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  1. Introduction
  2. Network Topology
  3. Hardware Connections
  4. TCP/IP Ports and Addresses
  5. Network Protocol Levels
  6. Data Link Layer and IEEE
  7. Network Protocol Categories
  8. Repeaters, Bridges, Routers
  9. ARP and RARP Address Translation
  10. Basic Addressing
  11. IP (Network)
  12. TCP (Transport)
  13. UDP (Transport)
  14. ICMP
  15. Hardware Cabling
  16. Wireless media
  17. Outside Connections
  18. Ethernet
  19. Token Ring
  20. ARCnet
  21. AppleTalk
  22. FDDI
  23. IPX/SPX
  24. NetBEUI
  25. AppleTalk
  26. SNA
  27. Others
  28. Simple Routing
  29. More Complex Routing
  30. IP Masquerading
  31. Firewalls
  32. Domain Name Service (DNS)
  33. Virtual Private Networking
  34. DHCP
  35. BOOTP
  36. RPC and NFS
  37. Broadcasting and Multicasting
  38. IGMP
  39. Dynamic Routing Protocols
  40. Simple Mail Transfer Protocol (SMTP)
  41. Simple Network Management Protocol
  42. Network Services
  43. Installing Drivers
  44. Network Operating Systems
  45. Applications
  46. Wide Area Networks
  47. Backing up the network
  48. Fault Tolerance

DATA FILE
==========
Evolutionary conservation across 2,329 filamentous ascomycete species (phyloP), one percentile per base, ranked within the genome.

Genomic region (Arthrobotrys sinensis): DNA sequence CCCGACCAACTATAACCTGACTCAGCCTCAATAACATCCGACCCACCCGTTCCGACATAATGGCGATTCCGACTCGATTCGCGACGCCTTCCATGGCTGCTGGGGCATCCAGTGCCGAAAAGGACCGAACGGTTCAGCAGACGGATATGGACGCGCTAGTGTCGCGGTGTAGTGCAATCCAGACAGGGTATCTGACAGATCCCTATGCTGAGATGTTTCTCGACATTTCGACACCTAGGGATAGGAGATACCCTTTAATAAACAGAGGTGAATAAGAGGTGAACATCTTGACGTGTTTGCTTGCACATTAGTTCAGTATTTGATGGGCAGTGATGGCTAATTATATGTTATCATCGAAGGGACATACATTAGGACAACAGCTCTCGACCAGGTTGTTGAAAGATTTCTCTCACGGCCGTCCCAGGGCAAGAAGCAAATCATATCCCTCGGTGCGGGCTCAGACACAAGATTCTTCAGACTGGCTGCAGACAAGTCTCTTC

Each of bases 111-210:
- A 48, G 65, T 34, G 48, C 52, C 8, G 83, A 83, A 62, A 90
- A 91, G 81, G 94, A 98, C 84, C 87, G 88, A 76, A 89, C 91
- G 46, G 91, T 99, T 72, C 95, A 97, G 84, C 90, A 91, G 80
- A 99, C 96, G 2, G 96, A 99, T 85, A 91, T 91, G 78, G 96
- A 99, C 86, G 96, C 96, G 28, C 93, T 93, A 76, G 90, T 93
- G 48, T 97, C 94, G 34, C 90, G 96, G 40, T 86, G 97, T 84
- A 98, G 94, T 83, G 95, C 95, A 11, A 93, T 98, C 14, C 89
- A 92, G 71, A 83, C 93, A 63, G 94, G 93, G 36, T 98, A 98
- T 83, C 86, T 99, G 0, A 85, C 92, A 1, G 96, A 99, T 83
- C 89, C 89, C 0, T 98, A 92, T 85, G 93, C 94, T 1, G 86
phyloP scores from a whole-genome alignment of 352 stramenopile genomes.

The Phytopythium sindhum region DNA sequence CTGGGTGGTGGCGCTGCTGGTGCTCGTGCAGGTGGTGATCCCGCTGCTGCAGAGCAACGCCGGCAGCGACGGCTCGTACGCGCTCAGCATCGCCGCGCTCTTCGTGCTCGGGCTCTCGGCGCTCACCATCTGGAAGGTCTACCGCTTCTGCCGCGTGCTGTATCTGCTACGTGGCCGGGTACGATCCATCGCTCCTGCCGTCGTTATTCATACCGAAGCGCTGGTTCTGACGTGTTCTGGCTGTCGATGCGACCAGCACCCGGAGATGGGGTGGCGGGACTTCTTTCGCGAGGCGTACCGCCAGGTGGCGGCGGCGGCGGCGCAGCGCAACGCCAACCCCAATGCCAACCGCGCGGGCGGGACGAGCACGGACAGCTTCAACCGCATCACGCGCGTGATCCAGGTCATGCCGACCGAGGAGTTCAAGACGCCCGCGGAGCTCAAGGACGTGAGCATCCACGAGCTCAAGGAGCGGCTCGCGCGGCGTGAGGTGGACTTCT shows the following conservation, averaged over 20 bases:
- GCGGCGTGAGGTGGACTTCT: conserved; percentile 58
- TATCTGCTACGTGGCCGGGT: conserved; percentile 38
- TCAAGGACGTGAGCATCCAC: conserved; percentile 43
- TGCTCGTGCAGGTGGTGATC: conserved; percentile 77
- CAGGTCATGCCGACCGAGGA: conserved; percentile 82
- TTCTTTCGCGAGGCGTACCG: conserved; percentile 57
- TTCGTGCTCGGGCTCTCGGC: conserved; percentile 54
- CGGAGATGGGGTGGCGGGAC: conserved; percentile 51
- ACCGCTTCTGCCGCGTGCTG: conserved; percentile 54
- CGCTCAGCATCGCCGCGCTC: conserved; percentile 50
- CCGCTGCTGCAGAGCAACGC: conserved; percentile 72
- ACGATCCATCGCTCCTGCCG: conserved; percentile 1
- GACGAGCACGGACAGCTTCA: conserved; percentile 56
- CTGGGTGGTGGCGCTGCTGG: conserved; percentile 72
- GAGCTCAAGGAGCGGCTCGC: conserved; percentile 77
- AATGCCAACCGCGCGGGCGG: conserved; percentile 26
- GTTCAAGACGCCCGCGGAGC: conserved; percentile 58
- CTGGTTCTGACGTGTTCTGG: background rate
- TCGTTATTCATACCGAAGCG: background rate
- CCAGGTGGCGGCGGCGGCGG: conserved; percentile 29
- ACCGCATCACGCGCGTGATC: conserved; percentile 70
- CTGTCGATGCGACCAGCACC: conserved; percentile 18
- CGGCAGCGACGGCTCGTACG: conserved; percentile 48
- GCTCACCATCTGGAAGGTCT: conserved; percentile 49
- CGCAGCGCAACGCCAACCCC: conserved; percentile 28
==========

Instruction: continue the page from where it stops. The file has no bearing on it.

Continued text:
49. Troubleshooting
  50. Commonly used Network Ports
  51. Networking Terms and Definitions
  52. Networking RFCs and Protocols
  53. Further Reading
  54. Credits

AppleTalk Network

AppleTalk Topology is bus. Cable type is STP. The connectors are specialized. The media access method is CSMA/CA . Maximum segment and network length is 300 meters. The maximum number of connected segments is 8. There are 32 maximum nodes per segment with 254 maximum number of nodes per network. Speed is 230.4Kbps. The cabling system used with AppleTalk is called LocalTalk.

Addressing

Addressing is dynamic with each computer, when powered on, choosing its last used address or a random address. The computer broadcasts that address to determine if the address is used. If it is used, it will broadcast another random address until it finds an unused address.

EtherTalk and TokenTalk provide for use of AppleTalk network protocols on top of ethernet and token ring architectures respectively.

LocalTalk

LocalTalk uses STP cable and bus topology. Using CSMA/CA for media access, computers will first determine if any other computers are transmitting, before they transmit. A packet is transmitted prior to transmitting that alerts other computers that a transmission will be sent. Usually LocalTalk is only used in small environments.